Spending 'crest day' with Mayor Corbett
During flood, Corbett serves as national face of Cedar Rapids flood
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CEDAR RAPIDS -Mayor Ron Corbett has been among the most visible officials during the city’s flooding, and one of his biggest roles has been communicating with the local and national media.
The Gazette shadowed him for several hours Tuesday both to stay on top of issues and to get a better sense of the decision-making process.
Corbett said his day started at 4:30 a.m. when he headed to inspect how the temporary flood protection system held.
“Today is our crest day,” he said. “All we can do now is wait for results.”
6 a.m.: Corbett participates in a Facebook live interview with a Gazette reporter. “The flood protection system has held overnight with no serious problems,” he said.
8:15 a.m.: Corbett travels to the New Bohemia District where water gushed up from the sewer along the dry side of Third Street SE. Crews replunged the sewer and began pumping the water back to the river.
8:58 a.m.: He stops at Casey’s General Store on First Avenue E for a large cup of coffee. “This is my second cup today,” he said.
9:18 a.m.: Corbett sits in the studio at WMT AM-600 for an interview on the Simon Conway show. Conway asked why an unarmed Iowa National Guard was deployed here. Corbett said the service members were intended as volunteers. “We didn’t want to create a police state,” he said.
Corbett said his biggest frustrations is that he’s seen children and others in flood zones playing on the sand barriers and motorists not heeding a request to yield the inside lanes on Interstate 380 for emergency vehicles.
9:32 a.m.: During a commercial break, Corbett moves to his car to continue the interview while traveling to a daily news briefing at the Cedar Rapids Ice Arena. At this point, callers question him and one praises the response by Corbett and other leaders.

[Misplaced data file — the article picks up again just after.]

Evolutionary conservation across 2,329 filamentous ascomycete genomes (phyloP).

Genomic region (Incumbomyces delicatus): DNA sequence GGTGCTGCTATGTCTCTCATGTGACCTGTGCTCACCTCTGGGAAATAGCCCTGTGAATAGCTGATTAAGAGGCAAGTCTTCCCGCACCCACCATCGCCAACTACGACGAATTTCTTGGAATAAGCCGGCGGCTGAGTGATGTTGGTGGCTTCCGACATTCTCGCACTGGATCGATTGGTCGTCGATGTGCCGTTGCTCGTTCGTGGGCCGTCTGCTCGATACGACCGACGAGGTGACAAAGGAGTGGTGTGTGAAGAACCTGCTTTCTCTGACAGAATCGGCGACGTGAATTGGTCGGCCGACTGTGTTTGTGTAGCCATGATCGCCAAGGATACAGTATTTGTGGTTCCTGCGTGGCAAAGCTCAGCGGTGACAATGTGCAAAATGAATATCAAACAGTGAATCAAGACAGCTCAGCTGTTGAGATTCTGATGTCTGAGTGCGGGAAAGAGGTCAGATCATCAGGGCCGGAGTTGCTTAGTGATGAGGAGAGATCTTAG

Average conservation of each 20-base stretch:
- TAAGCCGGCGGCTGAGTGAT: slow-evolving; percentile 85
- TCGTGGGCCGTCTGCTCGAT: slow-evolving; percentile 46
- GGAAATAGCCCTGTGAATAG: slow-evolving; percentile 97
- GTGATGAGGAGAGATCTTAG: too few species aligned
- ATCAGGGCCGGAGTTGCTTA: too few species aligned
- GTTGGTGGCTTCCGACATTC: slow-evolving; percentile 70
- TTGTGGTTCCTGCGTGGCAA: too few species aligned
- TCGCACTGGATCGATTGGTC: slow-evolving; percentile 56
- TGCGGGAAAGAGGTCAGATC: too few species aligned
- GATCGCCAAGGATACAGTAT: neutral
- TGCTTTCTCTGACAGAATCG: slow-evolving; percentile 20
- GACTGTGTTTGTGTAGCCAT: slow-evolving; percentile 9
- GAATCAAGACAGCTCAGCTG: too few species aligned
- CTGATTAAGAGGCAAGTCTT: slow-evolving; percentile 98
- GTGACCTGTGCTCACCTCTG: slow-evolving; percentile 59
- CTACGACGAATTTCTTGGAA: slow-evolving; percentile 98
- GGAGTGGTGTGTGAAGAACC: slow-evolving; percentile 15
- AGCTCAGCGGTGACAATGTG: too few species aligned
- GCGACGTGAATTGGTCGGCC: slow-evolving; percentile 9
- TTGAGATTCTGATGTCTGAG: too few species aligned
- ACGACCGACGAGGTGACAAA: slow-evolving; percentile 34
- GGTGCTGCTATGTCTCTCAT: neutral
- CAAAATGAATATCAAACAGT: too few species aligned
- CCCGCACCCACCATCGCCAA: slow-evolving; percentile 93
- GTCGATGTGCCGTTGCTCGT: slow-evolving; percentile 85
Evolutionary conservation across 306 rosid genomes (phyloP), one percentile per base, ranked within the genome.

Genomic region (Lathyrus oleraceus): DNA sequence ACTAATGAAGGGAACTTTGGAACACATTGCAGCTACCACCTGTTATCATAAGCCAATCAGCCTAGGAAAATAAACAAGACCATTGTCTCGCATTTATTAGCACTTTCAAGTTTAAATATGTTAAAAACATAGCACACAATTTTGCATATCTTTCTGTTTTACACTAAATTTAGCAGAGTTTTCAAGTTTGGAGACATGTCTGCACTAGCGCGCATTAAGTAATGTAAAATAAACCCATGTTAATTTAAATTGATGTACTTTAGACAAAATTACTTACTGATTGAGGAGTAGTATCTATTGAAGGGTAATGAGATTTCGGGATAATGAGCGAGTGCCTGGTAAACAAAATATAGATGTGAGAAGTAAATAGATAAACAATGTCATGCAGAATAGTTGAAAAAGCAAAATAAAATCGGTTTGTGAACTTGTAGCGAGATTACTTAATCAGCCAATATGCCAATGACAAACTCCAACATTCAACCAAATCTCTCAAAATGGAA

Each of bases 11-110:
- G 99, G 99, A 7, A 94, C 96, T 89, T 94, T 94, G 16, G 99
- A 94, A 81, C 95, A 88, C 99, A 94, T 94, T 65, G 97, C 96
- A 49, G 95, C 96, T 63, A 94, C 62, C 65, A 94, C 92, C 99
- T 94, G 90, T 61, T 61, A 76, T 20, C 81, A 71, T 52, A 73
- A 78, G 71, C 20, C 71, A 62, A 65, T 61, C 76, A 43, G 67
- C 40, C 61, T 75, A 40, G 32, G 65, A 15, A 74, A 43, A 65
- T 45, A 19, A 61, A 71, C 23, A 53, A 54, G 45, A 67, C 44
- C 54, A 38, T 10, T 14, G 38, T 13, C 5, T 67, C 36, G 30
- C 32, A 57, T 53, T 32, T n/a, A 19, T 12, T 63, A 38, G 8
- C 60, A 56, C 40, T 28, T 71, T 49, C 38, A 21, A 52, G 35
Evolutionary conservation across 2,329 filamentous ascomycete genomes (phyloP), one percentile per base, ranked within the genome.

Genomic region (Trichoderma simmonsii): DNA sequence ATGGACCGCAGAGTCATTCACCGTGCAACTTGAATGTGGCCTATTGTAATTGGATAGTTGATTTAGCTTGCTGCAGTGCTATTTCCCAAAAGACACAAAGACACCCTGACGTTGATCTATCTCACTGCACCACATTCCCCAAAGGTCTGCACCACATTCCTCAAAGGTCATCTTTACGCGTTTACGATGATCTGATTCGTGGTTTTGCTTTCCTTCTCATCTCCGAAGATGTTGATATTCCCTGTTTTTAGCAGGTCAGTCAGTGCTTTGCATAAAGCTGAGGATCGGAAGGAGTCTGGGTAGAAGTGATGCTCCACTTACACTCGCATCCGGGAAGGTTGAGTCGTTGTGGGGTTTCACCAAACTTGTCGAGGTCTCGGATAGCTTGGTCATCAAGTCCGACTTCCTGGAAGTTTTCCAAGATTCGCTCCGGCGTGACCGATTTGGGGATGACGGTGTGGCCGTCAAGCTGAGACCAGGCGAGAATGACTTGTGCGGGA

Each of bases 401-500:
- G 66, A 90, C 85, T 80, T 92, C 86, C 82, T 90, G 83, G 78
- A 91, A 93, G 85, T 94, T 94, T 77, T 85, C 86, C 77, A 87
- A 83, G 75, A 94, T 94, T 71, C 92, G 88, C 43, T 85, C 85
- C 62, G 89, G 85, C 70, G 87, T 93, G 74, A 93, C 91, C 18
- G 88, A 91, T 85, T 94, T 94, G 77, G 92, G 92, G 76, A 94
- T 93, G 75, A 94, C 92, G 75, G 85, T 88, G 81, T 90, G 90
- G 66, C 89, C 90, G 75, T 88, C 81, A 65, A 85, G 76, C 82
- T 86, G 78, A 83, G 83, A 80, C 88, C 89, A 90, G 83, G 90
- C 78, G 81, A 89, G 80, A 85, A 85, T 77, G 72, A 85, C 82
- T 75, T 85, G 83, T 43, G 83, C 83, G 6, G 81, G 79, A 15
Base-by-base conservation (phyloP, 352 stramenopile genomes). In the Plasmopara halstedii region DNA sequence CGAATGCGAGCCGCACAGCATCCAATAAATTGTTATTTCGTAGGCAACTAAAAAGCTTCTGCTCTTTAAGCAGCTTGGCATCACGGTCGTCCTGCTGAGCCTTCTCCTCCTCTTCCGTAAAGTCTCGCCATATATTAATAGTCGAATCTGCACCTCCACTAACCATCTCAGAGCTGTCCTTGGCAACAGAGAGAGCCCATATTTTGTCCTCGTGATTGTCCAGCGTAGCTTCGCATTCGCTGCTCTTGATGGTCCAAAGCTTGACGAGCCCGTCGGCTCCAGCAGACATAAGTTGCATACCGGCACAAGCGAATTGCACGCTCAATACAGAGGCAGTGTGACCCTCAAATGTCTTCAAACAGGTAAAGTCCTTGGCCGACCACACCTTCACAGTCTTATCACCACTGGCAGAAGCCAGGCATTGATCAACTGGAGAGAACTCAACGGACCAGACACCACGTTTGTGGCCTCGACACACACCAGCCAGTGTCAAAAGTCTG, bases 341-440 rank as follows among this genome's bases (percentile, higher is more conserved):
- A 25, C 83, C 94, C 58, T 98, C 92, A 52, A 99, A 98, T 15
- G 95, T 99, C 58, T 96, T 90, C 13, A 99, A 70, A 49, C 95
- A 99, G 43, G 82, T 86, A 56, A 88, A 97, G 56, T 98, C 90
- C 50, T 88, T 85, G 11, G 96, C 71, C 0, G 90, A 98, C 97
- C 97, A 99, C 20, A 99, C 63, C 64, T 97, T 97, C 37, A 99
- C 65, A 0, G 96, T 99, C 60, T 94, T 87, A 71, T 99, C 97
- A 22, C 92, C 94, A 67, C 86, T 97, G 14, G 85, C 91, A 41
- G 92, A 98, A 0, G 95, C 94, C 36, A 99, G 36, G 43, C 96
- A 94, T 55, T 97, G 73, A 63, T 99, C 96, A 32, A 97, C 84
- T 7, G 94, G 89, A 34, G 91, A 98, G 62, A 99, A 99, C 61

9:38 a.m.: A caller questions alignment of the temporary flood protection system. Corbett speaks about the “wet side” of a flood barrier in NewBo that left business such as Tornado’s Grub and Pub underwater. The barriers had to be built on sidewalks or hard surfaces like road roads, he said.
10:45 a.m.: After city staff leaders provide update the city, Corbett speaks last. He compares crest day to an Election Day. You prepare and plan, and when the day comes, you may be restless but try to find peace in the steps you’ve taken so far.
11:50 a.m.: He has a live phone interview with CNN’s Headline News.
12:20 p.m.: Taking a roundabout route due to road closures, Corbett arrives back in NewBo. He finds Jon Jelinek on 12 Avenue SE. He’s a business owner whose properties include Parlor City. He has ridden out the flood in NewBo. His properties have taken on about 18 inches of water in the basement, and he takes Corbett into one to show.
12:25 p.m.: Betty Criddle and her grandson, Teddy Rozeboom, 5, offer Corbett a Hy-Vee doughnut. They’ve been walking around some of the flood zones to offer treats to police and city workers.
12:30 p.m.: Corbett runs into Dave Franzman from KCRG-TV9, who’s reporting in NewBo. He notes the city is on the verge of avoiding a disaster.
12:45 p.m.: Steve Shriver, a NewBo business owner and head of the NewBo Group, has been doing street reporting via Facebook live. Shriver and a colleague want to know if the city has a plan to collect sandbags. Corbett said that’s being worked out.
12:50 p.m.: Corbett gets a message for another interview request, this one for CBS Radio.
1:34 p.m.: Sean Ulmer, executive director of the Cedar Rapids Museum of Art, and Corbett bump into each other on Fifth Street SE. Looking out at Greene Square and the public library, Corbett reflects on how much better off the library is being relocated out of the flood zone.
4 p.m.: Corbett presides over a routine City Council meeting, which has been relocated to Kirkwood Community College.
For all of The Gazette's Flood 2016 coverage, please visit our flood coverage center.